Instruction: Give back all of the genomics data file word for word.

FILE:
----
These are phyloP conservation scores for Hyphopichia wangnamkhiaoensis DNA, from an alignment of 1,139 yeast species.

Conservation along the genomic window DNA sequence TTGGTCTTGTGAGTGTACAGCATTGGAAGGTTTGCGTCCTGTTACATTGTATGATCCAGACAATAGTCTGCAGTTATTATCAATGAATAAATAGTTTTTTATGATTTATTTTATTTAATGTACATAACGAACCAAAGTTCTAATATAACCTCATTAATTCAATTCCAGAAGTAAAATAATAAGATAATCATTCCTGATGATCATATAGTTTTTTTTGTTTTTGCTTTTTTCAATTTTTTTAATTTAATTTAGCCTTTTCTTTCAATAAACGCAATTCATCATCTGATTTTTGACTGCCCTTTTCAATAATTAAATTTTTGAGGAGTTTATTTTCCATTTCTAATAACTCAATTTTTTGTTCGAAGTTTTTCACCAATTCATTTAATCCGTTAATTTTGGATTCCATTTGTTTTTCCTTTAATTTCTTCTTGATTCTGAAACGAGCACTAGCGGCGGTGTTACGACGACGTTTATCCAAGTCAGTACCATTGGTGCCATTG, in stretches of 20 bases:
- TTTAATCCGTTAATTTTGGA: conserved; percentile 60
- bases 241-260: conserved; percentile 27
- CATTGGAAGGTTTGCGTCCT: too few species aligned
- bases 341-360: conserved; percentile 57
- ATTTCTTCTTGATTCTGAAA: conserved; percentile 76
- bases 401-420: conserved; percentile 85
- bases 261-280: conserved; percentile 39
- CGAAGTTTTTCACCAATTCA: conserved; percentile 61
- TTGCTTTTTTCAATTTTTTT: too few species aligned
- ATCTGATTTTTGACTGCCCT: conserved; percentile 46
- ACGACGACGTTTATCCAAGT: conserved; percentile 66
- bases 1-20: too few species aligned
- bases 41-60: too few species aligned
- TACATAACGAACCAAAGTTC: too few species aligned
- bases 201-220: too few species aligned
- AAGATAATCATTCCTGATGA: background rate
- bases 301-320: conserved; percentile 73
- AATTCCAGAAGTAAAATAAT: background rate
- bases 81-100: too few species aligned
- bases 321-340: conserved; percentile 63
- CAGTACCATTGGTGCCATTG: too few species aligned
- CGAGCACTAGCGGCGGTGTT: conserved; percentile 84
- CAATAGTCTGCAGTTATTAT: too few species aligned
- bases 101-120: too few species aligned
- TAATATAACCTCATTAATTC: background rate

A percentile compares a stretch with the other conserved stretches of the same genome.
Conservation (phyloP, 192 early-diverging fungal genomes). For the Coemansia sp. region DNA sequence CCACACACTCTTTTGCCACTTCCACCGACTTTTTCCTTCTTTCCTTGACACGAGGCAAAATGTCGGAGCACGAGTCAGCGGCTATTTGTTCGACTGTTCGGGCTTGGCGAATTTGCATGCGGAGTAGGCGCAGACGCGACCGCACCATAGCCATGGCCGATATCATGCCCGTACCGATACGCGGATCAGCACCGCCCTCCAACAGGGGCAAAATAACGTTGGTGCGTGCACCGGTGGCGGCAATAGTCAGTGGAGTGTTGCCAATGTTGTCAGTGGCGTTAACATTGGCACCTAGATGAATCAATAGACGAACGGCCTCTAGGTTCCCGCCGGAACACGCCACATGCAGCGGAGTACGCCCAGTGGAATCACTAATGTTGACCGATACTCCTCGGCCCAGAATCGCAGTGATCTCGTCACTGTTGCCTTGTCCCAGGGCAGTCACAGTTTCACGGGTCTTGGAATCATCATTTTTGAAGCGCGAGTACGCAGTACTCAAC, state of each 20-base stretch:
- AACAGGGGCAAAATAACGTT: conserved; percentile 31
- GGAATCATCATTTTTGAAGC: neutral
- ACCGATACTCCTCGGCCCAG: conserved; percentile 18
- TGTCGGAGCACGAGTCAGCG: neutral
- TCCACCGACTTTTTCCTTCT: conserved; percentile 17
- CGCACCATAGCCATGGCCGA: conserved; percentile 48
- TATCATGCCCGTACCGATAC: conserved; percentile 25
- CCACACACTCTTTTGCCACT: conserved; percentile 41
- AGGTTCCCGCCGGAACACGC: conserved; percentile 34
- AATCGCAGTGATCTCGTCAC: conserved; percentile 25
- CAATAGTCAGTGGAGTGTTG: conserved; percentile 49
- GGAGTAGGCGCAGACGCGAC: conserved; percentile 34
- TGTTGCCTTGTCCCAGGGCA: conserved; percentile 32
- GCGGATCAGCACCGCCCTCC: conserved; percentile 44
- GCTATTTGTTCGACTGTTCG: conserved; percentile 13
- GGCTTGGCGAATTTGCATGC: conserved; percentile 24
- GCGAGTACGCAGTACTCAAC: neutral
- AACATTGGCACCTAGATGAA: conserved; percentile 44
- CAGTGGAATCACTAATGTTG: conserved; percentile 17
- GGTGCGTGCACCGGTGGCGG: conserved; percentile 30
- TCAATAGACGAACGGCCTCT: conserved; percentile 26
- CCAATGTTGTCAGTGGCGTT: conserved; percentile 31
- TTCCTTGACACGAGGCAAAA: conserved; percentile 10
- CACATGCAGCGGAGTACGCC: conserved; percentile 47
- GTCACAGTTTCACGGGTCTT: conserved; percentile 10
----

These are phyloP conservation scores for Hyphopichia wangnamkhiaoensis DNA, from an alignment of 1,139 yeast species.

Conservation along the genomic window DNA sequence TTGGTCTTGTGAGTGTACAGCATTGGAAGGTTTGCGTCCTGTTACATTGTATGATCCAGACAATAGTCTGCAGTTATTATCAATGAATAAATAGTTTTTTATGATTTATTTTATTTAATGTACATAACGAACCAAAGTTCTAATATAACCTCATTAATTCAATTCCAGAAGTAAAATAATAAGATAATCATTCCTGATGATCATATAGTTTTTTTTGTTTTTGCTTTTTTCAATTTTTTTAATTTAATTTAGCCTTTTCTTTCAATAAACGCAATTCATCATCTGATTTTTGACTGCCCTTTTCAATAATTAAATTTTTGAGGAGTTTATTTTCCATTTCTAATAACTCAATTTTTTGTTCGAAGTTTTTCACCAATTCATTTAATCCGTTAATTTTGGATTCCATTTGTTTTTCCTTTAATTTCTTCTTGATTCTGAAACGAGCACTAGCGGCGGTGTTACGACGACGTTTATCCAAGTCAGTACCATTGGTGCCATTG, in stretches of 20 bases:
- TTTAATCCGTTAATTTTGGA: conserved; percentile 60
- bases 241-260: conserved; percentile 27
- CATTGGAAGGTTTGCGTCCT: too few species aligned
- bases 341-360: conserved; percentile 57
- ATTTCTTCTTGATTCTGAAA: conserved; percentile 76
- bases 401-420: conserved; percentile 85
- bases 261-280: conserved; percentile 39
- CGAAGTTTTTCACCAATTCA: conserved; percentile 61
- TTGCTTTTTTCAATTTTTTT: too few species aligned
- ATCTGATTTTTGACTGCCCT: conserved; percentile 46
- ACGACGACGTTTATCCAAGT: conserved; percentile 66
- bases 1-20: too few species aligned
- bases 41-60: too few species aligned
- TACATAACGAACCAAAGTTC: too few species aligned
- bases 201-220: too few species aligned
- AAGATAATCATTCCTGATGA: background rate
- bases 301-320: conserved; percentile 73
- AATTCCAGAAGTAAAATAAT: background rate
- bases 81-100: too few species aligned
- bases 321-340: conserved; percentile 63
- CAGTACCATTGGTGCCATTG: too few species aligned
- CGAGCACTAGCGGCGGTGTT: conserved; percentile 84
- CAATAGTCTGCAGTTATTAT: too few species aligned
- bases 101-120: too few species aligned
- TAATATAACCTCATTAATTC: background rate

A percentile compares a stretch with the other conserved stretches of the same genome.
Conservation (phyloP, 192 early-diverging fungal genomes). For the Coemansia sp. region DNA sequence CCACACACTCTTTTGCCACTTCCACCGACTTTTTCCTTCTTTCCTTGACACGAGGCAAAATGTCGGAGCACGAGTCAGCGGCTATTTGTTCGACTGTTCGGGCTTGGCGAATTTGCATGCGGAGTAGGCGCAGACGCGACCGCACCATAGCCATGGCCGATATCATGCCCGTACCGATACGCGGATCAGCACCGCCCTCCAACAGGGGCAAAATAACGTTGGTGCGTGCACCGGTGGCGGCAATAGTCAGTGGAGTGTTGCCAATGTTGTCAGTGGCGTTAACATTGGCACCTAGATGAATCAATAGACGAACGGCCTCTAGGTTCCCGCCGGAACACGCCACATGCAGCGGAGTACGCCCAGTGGAATCACTAATGTTGACCGATACTCCTCGGCCCAGAATCGCAGTGATCTCGTCACTGTTGCCTTGTCCCAGGGCAGTCACAGTTTCACGGGTCTTGGAATCATCATTTTTGAAGCGCGAGTACGCAGTACTCAAC, state of each 20-base stretch:
- AACAGGGGCAAAATAACGTT: conserved; percentile 31
- GGAATCATCATTTTTGAAGC: neutral
- ACCGATACTCCTCGGCCCAG: conserved; percentile 18
- TGTCGGAGCACGAGTCAGCG: neutral
- TCCACCGACTTTTTCCTTCT: conserved; percentile 17
- CGCACCATAGCCATGGCCGA: conserved; percentile 48
- TATCATGCCCGTACCGATAC: conserved; percentile 25
- CCACACACTCTTTTGCCACT: conserved; percentile 41
- AGGTTCCCGCCGGAACACGC: conserved; percentile 34
- AATCGCAGTGATCTCGTCAC: conserved; percentile 25
- CAATAGTCAGTGGAGTGTTG: conserved; percentile 49
- GGAGTAGGCGCAGACGCGAC: conserved; percentile 34
- TGTTGCCTTGTCCCAGGGCA: conserved; percentile 32
- GCGGATCAGCACCGCCCTCC: conserved; percentile 44
- GCTATTTGTTCGACTGTTCG: conserved; percentile 13
- GGCTTGGCGAATTTGCATGC: conserved; percentile 24
- GCGAGTACGCAGTACTCAAC: neutral
- AACATTGGCACCTAGATGAA: conserved; percentile 44
- CAGTGGAATCACTAATGTTG: conserved; percentile 17
- GGTGCGTGCACCGGTGGCGG: conserved; percentile 30
- TCAATAGACGAACGGCCTCT: conserved; percentile 26
- CCAATGTTGTCAGTGGCGTT: conserved; percentile 31
- TTCCTTGACACGAGGCAAAA: conserved; percentile 10
- CACATGCAGCGGAGTACGCC: conserved; percentile 47
- GTCACAGTTTCACGGGTCTT: conserved; percentile 10